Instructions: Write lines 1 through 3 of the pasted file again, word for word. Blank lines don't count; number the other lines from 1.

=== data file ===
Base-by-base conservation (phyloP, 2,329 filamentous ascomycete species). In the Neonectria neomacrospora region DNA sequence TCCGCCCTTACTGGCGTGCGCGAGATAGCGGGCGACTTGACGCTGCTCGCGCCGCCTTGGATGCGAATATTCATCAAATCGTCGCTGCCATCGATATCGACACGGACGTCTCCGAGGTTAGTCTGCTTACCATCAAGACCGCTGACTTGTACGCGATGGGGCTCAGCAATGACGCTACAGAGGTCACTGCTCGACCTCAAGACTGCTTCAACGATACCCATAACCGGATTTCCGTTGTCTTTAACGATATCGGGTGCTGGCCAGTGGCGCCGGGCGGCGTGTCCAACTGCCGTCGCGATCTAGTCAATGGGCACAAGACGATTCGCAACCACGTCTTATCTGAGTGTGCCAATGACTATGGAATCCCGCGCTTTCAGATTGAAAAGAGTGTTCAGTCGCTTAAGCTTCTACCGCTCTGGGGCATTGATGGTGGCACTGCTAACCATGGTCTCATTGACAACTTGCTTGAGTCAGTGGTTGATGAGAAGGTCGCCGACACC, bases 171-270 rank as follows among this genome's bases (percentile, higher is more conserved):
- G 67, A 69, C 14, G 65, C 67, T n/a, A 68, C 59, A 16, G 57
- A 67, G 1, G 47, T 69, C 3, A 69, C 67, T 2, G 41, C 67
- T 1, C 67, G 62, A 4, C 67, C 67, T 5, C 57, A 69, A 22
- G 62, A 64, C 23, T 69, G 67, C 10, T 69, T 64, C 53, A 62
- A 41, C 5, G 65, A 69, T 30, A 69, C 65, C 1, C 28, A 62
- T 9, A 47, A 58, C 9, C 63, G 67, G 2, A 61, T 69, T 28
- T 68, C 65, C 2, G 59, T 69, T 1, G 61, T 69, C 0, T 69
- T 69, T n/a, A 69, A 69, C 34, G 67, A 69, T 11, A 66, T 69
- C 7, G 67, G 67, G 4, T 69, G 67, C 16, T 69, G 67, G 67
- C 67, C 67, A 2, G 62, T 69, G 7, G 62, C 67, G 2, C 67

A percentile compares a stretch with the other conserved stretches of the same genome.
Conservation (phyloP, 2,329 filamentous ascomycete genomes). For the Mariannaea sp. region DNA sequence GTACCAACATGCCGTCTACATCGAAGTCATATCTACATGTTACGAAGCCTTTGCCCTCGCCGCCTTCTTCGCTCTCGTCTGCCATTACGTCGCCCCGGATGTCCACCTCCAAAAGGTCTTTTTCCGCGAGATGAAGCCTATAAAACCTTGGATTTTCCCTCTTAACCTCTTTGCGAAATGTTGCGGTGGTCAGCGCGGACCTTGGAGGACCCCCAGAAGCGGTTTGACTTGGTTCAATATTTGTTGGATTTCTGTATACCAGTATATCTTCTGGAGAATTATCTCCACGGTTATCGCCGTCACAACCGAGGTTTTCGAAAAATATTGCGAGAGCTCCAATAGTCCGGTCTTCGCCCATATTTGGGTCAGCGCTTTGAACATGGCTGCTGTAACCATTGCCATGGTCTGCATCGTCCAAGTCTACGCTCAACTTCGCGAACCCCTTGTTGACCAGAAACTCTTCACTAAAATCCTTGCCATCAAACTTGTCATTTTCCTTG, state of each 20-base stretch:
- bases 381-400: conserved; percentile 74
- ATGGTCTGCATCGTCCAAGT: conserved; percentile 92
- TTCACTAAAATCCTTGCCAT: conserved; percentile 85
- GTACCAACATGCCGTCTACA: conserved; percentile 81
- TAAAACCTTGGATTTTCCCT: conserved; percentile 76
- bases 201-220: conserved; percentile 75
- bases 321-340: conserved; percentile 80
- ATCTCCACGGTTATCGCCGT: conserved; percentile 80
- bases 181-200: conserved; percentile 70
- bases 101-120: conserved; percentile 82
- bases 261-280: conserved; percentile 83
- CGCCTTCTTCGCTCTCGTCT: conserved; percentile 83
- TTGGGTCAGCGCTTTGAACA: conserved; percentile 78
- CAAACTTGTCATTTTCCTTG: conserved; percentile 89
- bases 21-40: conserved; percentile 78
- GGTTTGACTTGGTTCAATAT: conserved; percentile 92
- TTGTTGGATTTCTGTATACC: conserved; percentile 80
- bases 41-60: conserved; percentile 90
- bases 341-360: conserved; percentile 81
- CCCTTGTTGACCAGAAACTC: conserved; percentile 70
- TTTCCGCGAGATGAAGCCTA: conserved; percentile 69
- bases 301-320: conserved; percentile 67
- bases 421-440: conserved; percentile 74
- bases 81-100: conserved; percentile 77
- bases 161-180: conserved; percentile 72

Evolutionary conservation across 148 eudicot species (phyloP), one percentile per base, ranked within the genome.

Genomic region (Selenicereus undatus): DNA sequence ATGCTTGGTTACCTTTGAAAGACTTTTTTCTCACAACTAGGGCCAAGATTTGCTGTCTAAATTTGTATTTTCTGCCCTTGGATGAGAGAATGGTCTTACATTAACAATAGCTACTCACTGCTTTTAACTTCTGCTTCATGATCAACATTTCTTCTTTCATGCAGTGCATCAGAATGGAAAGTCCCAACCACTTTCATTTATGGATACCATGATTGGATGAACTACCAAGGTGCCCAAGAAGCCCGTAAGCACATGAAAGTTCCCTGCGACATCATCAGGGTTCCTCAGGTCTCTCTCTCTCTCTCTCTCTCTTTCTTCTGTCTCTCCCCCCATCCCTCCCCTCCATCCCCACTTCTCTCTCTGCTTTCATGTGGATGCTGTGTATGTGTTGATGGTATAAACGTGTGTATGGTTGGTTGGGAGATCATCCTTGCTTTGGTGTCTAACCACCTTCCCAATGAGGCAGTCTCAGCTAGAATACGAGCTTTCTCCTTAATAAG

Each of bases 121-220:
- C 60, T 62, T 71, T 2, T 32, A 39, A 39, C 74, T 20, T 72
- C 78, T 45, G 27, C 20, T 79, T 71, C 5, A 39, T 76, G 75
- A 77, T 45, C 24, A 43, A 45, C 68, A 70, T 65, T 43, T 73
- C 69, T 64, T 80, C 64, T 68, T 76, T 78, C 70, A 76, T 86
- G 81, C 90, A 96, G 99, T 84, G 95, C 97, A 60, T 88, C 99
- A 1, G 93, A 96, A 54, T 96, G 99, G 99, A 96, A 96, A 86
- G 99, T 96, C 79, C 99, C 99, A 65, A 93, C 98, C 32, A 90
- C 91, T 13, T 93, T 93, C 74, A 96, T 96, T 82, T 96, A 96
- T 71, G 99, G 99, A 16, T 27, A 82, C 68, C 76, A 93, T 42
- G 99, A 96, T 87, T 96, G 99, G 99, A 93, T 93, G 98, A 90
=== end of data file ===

Base-by-base conservation (phyloP, 2,329 filamentous ascomycete species). In the Neonectria neomacrospora region DNA sequence TCCGCCCTTACTGGCGTGCGCGAGATAGCGGGCGACTTGACGCTGCTCGCGCCGCCTTGGATGCGAATATTCATCAAATCGTCGCTGCCATCGATATCGACACGGACGTCTCCGAGGTTAGTCTGCTTACCATCAAGACCGCTGACTTGTACGCGATGGGGCTCAGCAATGACGCTACAGAGGTCACTGCTCGACCTCAAGACTGCTTCAACGATACCCATAACCGGATTTCCGTTGTCTTTAACGATATCGGGTGCTGGCCAGTGGCGCCGGGCGGCGTGTCCAACTGCCGTCGCGATCTAGTCAATGGGCACAAGACGATTCGCAACCACGTCTTATCTGAGTGTGCCAATGACTATGGAATCCCGCGCTTTCAGATTGAAAAGAGTGTTCAGTCGCTTAAGCTTCTACCGCTCTGGGGCATTGATGGTGGCACTGCTAACCATGGTCTCATTGACAACTTGCTTGAGTCAGTGGTTGATGAGAAGGTCGCCGACACC, bases 171-270 rank as follows among this genome's bases (percentile, higher is more conserved):
- G 67, A 69, C 14, G 65, C 67, T n/a, A 68, C 59, A 16, G 57
- A 67, G 1, G 47, T 69, C 3, A 69, C 67, T 2, G 41, C 67